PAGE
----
Reflection on Abiding in God’s Love

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Jesus said to his disciples, “As the Father has loved me, so I have loved you; abide in my love” (John 15:9 NRSV).

I have a fascination with the power of water.  When we ponder the ocean and the waves; I am amazed at how the weather can change what those waves do within seconds.  Yet, the ocean and its waves are never separated.  Sr. Joan Chittister in her book The Rule of Benedict: A Spirituality for the 21st Century on page 81, she quotes a story from the Desert Monastics.  I am going to paraphrase the story by writing that just as the ocean and the wave are not one, but not two; so are those who seek union with God and abide in God’s love.

The Gospel quote above is from Jesus’ talk with His disciples as He prepares to leave them.  Jesus is telling them to abide in God’s love and share that love with each other.  Just as the ocean and the wave are not one, nor two: so the love of God is not one, but not two in those who abide in God’s love.

My problem when I read “abide in God’s love” is that I am drawn back to my false-sense of self.  I think abiding in God’s love is all about me and is therefore up to me.  I forget that the desire in my heart to abide in God’s love is there by God’s initiative.  Whatever level of desire I have within me to abide in God’s love, it is the job of the Holy Spirit to teach me how to do that.  Abiding in God’s love challenges the contemplative to let go and abide in God’s love by simply searching for the One who has already found us.  Abiding God’s love is a mystical experience in that it draws us to a love that is beyond explanation, expression or description.  It defies any limitation on our part.  It is the Opus Dei (the Work of God0 through prayer, meditation, silence and of course living.

In his book The Eremitic Life: Encountering God ins Silence and Solitude, Fr. Cornelius Wencel wrote,

The meeting of two loves that are present and open to each other is a necessary condition for prayer to come into existence.  It is in contemplative prayer that the hermit touches Christ’s presence most intensely.  This presence has nothing to do with static persistence.  Just the opposite, Christ’s presence is ever new, amazingly fresh and full of unknown potential.  Through our tranquil abiding in Christ, we can understand better His presence as a gift given to the Father as well as to mankind (see page 154).

Do not be daunted immediately by fear and run away from the road that leads to salvation.  It is bound to be narrow at the outset.  But as we progress in this way of life and in faith, we shall run on the path of God’s commandments, our hearts overflowing with the inexpressible delight of love. (RB 1980: The Rule of St. Benedict in English, p.19).

Abba Antony said, “I no longer fear God, I love him; for love casts out fear.”

What does it mean for you to abide in God’s love?

Amen.

Peace be with all who enter here.

Brother Anselm Philip King-Lowe, OSB-CoS

See: The Community of Solitude

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Lenten Reflection: Listen Even More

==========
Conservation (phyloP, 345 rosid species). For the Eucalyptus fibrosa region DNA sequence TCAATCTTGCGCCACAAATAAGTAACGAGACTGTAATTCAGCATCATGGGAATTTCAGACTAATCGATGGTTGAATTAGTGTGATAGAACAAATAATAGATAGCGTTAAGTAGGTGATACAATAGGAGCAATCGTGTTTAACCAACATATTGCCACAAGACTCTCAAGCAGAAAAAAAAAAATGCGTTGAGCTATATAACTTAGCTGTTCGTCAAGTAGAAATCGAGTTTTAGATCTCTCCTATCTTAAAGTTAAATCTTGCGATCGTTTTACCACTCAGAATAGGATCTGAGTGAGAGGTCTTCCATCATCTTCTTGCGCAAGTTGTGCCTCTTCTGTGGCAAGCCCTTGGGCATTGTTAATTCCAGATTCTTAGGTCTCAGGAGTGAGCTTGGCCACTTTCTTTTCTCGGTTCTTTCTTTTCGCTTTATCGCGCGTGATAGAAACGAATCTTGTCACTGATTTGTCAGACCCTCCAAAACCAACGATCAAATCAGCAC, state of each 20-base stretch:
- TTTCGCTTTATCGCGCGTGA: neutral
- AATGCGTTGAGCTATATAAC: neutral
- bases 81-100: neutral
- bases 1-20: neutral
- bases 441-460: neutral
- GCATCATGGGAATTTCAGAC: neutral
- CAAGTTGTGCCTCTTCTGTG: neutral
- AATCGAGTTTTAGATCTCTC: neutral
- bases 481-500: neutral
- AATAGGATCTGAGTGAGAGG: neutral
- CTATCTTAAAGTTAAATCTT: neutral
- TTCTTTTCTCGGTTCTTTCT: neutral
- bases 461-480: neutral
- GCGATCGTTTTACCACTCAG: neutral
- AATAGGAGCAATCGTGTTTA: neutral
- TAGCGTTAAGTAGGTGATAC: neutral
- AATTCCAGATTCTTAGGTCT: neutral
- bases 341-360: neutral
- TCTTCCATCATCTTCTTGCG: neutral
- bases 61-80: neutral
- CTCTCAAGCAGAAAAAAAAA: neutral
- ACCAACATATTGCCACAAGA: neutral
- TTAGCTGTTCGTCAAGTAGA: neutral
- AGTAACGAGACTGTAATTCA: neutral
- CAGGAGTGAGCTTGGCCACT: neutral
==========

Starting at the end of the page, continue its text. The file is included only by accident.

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If you hear his voice today, do not harden your hearts (Psalm 95:8).  And again: You that have ears to hear, listen to what the Spirit says to the churches (Rev 2:7).  And what does he say?  Come and listen to me sons; I will teach you the fear of the Lord (Ps 34:12).  Run while you have the light of life, that the darkness of death may not overtake you (John 12:35).  (RB 1980: The Rule of St. Benedict in English, Prologue vs 10-13, p.16).

In the Prologue to The Rule of St. Benedict there are at least twelve references to listening. The very first word in The Rule is Listen.  We can almost visualize St. Benedict as the loving father and teacher who is just fed up with a class of students who are not paying attention.  The teachers job is to teach, while it is the place of the student to be quiet and to listen.

St. Benedict tells us here that God knows how very difficult it is for us to listen.  Our personal lives are over run with noise.  The exterior noise activates and agitates our interior noise.

I have written many blog posts about listening.  This post will definitely not be the last.  I can come up with any number of excuses not to listen to God.  I bet you can too.  I can fill this post with any number of legitimate reasons not to take the time to listen to God.  Yet, there are equitable benefits that we do not consider.

When we take time to center ourselves on God in Lectio Divina, centering and/or contemplative prayer, we discover that God has been speaking to our hearts through life itself.  The argument we just had.  The letter we just received.  The burden that we are carrying.  God often speaks to our hearts when someone who loves us very much, tells us something that is very difficult to hear.  There in those moments, God is coming to us to lovingly walk with us from our place of hardness of heart to a moment of conversion that affects every aspect of our lives.  There we discover God’s compassion and love with infinite possibilities.  We can accept and let go of ourselves into God’s care, with the humility to trust in God for where God will lead us next.

Today, if we hear God’s voice, may we not harden our hearts.  May we listen by inclining the ears of our heart, as God meets us and leads us now and in the future.

Amen.

Br. Anselm Philip King-Lowe, n/OSB